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Meet Jeff Owen, TriMet’s new Active Transportation Planner

Posted by on September 13th, 2012 at 1:18 pm

Annual BAC facility tour-26
Jeff Owen is the new bike guy at TriMet.
(Photos © J. Maus/BikePortland)

There’s a new planning position within TriMet that deals solely with bicycling and walking and Jeff Owen is the man they’ve chosen for the job. This is great news.

Jeff comes to the position with top qualifications and loads of experience. Prior to starting at TriMet back in July (he replaces former bike guy Colin Maher who left in November), Jeff was the Bicycle and Pedestrian Coordinator for the City of Wilsonville/SMART Transit. Jeff joined us for the Bicycle Advisory Committee ride on Tuesday night and it reminded me that I’ve been wanting to share a bit more about him and the work he’s doing at TriMet.

I sent Jeff a few questions to answer via email and I’ve published his responses below…

What is your title and what are your general responsibilities at TriMet?

My title is Active Transportation Planner. The short description is to have a key role in the planning, development and implementation of active transportation projects, as well as strengthening partnerships with other jurisdictions, community-based organizations such as BTA and WPC, and the private sector to ensure growing investment in Active Transportation and access to transit.

What’s your professional background?

“Regarding bikes on MAX, we routinely receive both comments for bikes to be banned from MAX as well as suggestions for more capacity to bring bikes onboard.”

My professional background is based on a Bachelor of Landscape Architecture and Master of City and Regional Planning, and includes working in both the private and public sectors. Private sector experience includes working as a community planner/urban designer in small and medium size consulting firms working on projects such as corridor studies, urban design manuals, long range plans, downtown revitalization, and a context sensitive roadway manual.

My most recent experience comes from the public sector as the Bicycle and Pedestrian Coordinator at the City of Wilsonville/SMART Transit before joining TriMet the last week in July. There I focused on the promotion of biking and walking, creating tools such as biking and walking maps, creating a Wilsonville Bicycle and Pedestrian Task Force group, strengthening partnerships with neighboring jurisdictions and the larger region, to some extent reviewing development proposals, and learning quite a bit about transit in general. I think this path was a natural progression to this new position at TriMet.

Can you describe some of the projects and policies you are working on right now and into the future?

Current and near-future term work includes:

bikes on max-2
  • Updating our inventory of bike parking, including staple racks, wave racks, bike lids, keyed bike lockers, electronic bike lockers, and Bike & Ride facilities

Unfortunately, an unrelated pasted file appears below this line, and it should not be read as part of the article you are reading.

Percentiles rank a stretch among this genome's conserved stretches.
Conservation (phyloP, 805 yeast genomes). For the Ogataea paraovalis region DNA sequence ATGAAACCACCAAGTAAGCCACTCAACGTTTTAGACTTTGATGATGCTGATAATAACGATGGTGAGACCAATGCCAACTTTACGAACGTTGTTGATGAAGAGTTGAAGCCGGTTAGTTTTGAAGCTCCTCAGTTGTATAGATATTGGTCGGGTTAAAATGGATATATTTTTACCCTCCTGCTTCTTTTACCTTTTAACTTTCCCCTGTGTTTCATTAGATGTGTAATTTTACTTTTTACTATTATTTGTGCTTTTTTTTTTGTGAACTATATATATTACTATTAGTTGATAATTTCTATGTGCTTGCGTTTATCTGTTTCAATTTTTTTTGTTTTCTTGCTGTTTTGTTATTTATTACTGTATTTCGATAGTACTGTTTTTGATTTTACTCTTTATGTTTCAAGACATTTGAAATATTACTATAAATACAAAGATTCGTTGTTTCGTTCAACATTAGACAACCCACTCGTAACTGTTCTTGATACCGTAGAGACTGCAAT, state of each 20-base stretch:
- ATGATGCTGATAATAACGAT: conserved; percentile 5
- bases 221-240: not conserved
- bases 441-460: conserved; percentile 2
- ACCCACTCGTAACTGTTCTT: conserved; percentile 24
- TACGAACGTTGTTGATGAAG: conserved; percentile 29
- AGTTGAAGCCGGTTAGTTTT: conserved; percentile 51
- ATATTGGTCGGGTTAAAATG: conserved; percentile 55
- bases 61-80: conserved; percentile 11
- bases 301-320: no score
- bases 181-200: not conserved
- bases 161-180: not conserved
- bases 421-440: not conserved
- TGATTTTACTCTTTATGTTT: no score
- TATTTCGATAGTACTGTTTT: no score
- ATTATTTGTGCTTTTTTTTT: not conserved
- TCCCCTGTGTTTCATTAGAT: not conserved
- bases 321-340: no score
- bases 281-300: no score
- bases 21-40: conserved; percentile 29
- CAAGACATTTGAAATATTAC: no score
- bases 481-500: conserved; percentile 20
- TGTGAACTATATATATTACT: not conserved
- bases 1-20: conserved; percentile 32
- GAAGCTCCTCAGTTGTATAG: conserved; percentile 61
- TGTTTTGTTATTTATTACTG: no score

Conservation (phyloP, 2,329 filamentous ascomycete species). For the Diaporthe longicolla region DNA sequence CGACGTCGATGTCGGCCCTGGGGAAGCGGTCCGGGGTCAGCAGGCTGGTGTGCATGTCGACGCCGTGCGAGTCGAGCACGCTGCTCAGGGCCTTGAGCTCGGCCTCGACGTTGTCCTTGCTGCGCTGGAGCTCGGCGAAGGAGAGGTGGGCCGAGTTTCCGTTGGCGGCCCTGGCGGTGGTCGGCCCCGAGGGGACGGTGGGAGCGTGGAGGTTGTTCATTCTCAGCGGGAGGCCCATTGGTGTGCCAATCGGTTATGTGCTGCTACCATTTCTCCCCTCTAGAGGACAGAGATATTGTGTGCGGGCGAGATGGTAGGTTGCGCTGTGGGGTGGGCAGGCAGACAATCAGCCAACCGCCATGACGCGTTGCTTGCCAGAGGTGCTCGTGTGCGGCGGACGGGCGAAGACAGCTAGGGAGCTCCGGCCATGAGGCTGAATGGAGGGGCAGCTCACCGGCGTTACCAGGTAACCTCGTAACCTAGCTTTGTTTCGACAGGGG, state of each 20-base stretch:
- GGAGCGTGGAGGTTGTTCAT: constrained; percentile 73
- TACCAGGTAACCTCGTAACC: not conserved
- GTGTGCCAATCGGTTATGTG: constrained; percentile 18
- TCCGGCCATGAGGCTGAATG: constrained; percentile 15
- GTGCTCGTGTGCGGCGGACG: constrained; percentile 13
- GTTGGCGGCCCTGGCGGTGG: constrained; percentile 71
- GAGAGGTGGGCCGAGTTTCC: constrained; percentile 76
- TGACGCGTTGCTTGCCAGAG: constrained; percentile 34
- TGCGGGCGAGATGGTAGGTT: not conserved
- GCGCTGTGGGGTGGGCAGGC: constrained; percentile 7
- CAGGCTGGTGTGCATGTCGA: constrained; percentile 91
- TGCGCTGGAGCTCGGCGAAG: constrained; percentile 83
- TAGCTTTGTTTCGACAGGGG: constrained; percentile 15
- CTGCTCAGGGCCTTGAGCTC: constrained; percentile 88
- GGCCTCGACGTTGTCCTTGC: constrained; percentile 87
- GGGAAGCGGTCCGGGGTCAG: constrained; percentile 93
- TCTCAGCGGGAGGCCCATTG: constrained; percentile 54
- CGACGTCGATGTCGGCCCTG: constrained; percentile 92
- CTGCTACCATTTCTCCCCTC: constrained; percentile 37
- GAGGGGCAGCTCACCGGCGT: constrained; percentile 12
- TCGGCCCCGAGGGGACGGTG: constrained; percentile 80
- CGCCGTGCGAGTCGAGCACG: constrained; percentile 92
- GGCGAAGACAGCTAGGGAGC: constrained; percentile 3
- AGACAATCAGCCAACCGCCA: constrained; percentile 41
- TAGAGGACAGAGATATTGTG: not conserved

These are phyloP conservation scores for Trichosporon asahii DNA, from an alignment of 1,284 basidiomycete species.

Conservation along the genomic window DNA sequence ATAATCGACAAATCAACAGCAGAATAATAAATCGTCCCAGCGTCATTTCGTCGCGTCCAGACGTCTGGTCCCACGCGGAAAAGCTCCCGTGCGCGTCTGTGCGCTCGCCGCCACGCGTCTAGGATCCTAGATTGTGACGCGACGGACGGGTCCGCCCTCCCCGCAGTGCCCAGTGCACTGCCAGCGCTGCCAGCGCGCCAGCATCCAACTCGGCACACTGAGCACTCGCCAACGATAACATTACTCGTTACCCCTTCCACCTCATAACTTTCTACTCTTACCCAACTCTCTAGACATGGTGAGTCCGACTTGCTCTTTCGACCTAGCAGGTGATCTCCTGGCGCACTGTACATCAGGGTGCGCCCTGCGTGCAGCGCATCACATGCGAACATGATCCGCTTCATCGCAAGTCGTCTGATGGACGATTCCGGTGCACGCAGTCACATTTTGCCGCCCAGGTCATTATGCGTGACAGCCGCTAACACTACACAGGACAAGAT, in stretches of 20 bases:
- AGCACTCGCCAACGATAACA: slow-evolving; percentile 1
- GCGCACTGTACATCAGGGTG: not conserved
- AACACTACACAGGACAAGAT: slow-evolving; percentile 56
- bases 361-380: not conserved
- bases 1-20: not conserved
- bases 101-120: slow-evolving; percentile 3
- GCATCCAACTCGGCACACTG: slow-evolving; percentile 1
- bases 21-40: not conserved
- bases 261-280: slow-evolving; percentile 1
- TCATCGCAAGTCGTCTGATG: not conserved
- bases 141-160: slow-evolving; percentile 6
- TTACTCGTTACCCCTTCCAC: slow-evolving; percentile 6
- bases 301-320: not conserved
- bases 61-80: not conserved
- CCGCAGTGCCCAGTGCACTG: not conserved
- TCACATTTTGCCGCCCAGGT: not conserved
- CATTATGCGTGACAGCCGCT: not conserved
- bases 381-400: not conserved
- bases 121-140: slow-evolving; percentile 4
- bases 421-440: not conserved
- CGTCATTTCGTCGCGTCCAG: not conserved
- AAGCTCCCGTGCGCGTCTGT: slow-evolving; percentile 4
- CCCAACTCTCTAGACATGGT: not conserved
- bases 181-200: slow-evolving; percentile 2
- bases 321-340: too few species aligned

• Serving on Metro’s Active Transportation Plan for the Region SAC
  • Advancing the work of the recently completed Pedestrian Network Analysis
  • Partnership building and tracking potential funding opportunities for active transportation projects
  • Responding to customer feedback and inquiries involving bikes and access to transit
  • Supporting efforts such as participating in the BTA’s BCC (team captain)
It’s clear that TriMet favors bike, park, and ride vs. increasing on-board bike capacity… So how does TriMet see biking integrating w/ its service into the future?

We have made investments over the years to encourage bike parking at transit stations and some bus stops, and we also encourage the use of folding bikes. We have recently tested one model of bike racks for the front of our buses to increase rack capacity from 2 bikes to 3 bikes, but the model we tested raised enough safety concerns that we couldn’t move forward with it. In our tests we found that when loaded with bikes they blocked the operator’s vision, impacted the operator’s line of sight and blocked headlights.

Regarding bikes on MAX, we routinely receive both comments for bikes to be banned from MAX as well as suggestions for more capacity to bring bikes onboard MAX. At this time, our current policies remain in effect and are located on our website. These policies manage expectations for bringing bikes onboard vehicles, outlines types of bikes allowed on TriMet, provides how-to videos for all of our vehicles, and provides bike parking options by type and location. Continuing to integrate bikes with transit will remain a strong interest of ours in the future, but must also be balanced with customer comfort and safety for all passengers.

I look forward to bringing Jeff’s work into the fold here on the Front Page. If you have a question about bikes and TriMet, drop him a line at owenj[at]trimet[dot]org.

NOTE: We love your comments and work hard to ensure they are productive, considerate, and welcoming of all perspectives. Disagreements are encouraged, but only if done with tact and respect. If you see a mean or inappropriate comment, please contact us and we'll take a look at it right away. Thank you — Jonathan

    • Craig Harlow September 13, 2012 at 1:47 pm

      Congratulations, Jeff!

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    • Chris I September 13, 2012 at 3:52 pm